Helen: Laetitia has survived her first tricky situation as the figurehead queen of Wolfvarte and now none of the queen candidates will try and contest that position. Laetitia is relieved and would much rather spend her two years as the figurehead queen in relative quiet, preferably in her villa where she and her servants are recreating the foods and tools she remembers from her past life on Earth (although lately she’s realizing that she doesn’t remember as much about her past life as she thought she did). She’s not surprised when the other queen candidates come calling in an attempt to win her support in their endeavors to become queen but Laetitia takes her position seriously and wishes to remain neutral in the power struggle between the human and beastfolk factions of Wolfvarte and queen candidates.
She’s not completely unwilling to lend a helping hand however, and somehow food always seems to be involved….
While the main section of this volume, where Laetitia and the readers meet the other three queen candidates and Laetitia provides assistance to one of them, Kate a Wildcat, worked well as a story, both the beginning and the end of the volume felt rather weak by comparison. Laetitia’s interactions with Natalie, another queen candidate and the one whose aunt caused so much trouble in the last volume, felt oddly vestigial, like it should have been a part of a larger story, even if that part was needed for the story to re-establish Natalie as her own character now free from her aunt’s influence.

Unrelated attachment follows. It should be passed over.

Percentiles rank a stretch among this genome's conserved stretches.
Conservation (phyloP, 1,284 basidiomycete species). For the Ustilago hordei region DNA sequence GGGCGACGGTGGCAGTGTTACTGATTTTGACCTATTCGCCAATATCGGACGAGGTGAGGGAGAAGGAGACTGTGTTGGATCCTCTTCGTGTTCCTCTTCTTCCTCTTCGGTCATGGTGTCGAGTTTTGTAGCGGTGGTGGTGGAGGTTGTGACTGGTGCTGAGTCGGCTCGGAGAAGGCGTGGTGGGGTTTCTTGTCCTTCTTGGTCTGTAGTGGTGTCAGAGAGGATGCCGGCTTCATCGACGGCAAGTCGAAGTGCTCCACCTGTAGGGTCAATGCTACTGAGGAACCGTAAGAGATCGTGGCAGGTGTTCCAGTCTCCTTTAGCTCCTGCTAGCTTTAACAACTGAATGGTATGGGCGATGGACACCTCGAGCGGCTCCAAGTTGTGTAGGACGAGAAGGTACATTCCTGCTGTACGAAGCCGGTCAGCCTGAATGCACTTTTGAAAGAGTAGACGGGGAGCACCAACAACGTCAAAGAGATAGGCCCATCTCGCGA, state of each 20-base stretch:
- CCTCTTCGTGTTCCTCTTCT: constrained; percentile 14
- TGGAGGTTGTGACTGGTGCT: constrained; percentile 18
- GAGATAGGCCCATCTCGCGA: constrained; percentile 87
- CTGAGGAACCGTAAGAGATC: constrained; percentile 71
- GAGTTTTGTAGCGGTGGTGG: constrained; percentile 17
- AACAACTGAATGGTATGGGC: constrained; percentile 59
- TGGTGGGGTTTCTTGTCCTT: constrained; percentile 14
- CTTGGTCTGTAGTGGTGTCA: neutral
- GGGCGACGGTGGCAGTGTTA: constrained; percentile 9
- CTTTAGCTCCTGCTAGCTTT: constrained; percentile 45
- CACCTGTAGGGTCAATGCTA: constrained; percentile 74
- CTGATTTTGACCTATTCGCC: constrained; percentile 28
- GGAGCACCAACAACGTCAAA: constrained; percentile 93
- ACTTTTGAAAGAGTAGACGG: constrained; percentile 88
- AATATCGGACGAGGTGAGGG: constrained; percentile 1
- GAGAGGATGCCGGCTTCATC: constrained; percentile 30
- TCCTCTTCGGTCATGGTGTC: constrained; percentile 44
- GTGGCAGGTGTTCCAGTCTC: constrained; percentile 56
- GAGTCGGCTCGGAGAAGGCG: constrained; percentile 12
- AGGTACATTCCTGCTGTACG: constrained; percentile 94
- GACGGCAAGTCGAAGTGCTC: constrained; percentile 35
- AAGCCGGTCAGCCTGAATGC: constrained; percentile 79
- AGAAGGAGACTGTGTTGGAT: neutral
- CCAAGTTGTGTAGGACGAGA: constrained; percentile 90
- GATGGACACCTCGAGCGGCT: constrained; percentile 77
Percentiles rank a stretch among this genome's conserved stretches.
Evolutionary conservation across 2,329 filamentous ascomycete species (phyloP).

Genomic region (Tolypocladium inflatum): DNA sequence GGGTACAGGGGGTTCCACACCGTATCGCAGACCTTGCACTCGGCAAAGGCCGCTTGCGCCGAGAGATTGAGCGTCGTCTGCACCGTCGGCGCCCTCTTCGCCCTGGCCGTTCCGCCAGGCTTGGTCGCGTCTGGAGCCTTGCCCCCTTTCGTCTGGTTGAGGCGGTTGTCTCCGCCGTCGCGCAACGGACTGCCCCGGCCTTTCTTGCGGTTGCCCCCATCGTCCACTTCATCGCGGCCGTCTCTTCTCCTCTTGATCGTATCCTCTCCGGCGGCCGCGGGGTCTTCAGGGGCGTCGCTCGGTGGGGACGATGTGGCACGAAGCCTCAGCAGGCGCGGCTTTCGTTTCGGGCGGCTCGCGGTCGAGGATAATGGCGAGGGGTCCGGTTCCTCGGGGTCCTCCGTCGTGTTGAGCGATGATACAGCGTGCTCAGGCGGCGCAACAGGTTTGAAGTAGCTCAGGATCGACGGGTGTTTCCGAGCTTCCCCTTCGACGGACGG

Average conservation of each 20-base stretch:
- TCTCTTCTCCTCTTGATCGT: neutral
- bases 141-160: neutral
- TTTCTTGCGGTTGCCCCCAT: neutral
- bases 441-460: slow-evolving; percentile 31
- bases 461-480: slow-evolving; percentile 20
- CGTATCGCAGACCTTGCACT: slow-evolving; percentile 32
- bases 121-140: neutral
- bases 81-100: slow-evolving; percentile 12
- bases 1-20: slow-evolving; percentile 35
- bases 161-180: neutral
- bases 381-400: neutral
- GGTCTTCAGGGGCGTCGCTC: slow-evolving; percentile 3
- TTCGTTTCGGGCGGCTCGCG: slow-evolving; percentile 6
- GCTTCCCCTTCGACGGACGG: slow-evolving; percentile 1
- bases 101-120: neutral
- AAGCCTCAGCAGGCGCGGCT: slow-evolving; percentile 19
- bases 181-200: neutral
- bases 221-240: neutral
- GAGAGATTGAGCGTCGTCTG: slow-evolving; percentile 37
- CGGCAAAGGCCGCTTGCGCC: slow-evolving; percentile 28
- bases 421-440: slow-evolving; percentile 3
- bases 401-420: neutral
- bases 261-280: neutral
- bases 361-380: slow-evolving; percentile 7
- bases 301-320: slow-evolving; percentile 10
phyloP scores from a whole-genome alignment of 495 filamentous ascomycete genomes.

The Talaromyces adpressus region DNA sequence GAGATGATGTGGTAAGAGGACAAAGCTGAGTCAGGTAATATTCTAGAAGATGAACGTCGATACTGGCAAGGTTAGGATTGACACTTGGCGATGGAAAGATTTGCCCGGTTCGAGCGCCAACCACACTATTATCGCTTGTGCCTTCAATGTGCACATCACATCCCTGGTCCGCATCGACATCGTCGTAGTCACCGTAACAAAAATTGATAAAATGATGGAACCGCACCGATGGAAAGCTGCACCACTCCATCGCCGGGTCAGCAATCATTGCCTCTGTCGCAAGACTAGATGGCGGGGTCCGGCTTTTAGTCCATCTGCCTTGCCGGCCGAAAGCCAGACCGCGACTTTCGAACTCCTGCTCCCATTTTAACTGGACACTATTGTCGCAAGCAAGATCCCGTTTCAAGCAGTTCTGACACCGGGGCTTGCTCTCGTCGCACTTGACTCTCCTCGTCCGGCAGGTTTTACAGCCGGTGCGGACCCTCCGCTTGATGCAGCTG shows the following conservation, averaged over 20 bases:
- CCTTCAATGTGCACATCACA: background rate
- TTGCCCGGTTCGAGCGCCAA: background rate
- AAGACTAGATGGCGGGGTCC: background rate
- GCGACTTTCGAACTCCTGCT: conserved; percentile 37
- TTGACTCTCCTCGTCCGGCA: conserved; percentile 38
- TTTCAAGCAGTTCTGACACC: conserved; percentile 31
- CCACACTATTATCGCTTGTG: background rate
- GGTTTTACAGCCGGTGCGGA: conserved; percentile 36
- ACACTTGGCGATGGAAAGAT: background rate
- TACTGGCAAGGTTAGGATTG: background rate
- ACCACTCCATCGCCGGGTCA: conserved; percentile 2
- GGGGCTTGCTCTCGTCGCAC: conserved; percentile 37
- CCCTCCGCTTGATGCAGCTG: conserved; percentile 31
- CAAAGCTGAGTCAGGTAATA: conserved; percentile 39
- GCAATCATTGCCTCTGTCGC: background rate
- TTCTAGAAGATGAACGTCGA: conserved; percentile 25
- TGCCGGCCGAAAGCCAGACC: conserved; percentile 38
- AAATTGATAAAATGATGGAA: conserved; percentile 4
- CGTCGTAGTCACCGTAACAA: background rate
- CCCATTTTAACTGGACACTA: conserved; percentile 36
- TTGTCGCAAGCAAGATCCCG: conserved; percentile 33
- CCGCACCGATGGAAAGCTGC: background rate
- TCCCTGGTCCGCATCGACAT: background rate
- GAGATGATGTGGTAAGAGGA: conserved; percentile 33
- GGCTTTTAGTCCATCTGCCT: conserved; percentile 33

Likewise, at the very end of the volume a new character is introduced, an artist who even appears in the colored character pages at the beginning of the volume, which made me think that another arc was starting up only for the volume to cut away to some side-stories and end the whole volume! Yu Sakurai mentions in the afterword writing on the Shōsetsuka ni Narō (Let’s Become Novelists) website and, since I know that Cross Infinite World sometimes licenses web novels (versus light novels) I wonder if that was the case here since in these places and a few others it felt like this second volume of Mofu Mofu could have used a few more drafts.
At this rate, if it takes the full two years for Mofu Mofu to reach its endgame (namely, that Laetitia becomes the actual queen of Wolfvarte and discovers that King Glenreed has been visiting her all this time as a wolf) then I really hope Sakurai picks up the pacing, writes heftier volumes covering more time, or at least stops filling up the volumes with side stories!
I do enjoy some iyashikei stories but Mofu Mofu just isn’t up there in my favorites; after two volumes it’s getting a little repetitive and just doesn’t do enough to grab me. Laetitia is a perfectly fine heroine, there’s nothing wrong with the basic plot, although the romance is a bit dull since there’s no real movement in that area yet. But I find myself wanting more than “perfectly fine” from this series and I’m not sure if I’ll get it.
Helen’s rating: 2.5 out of 5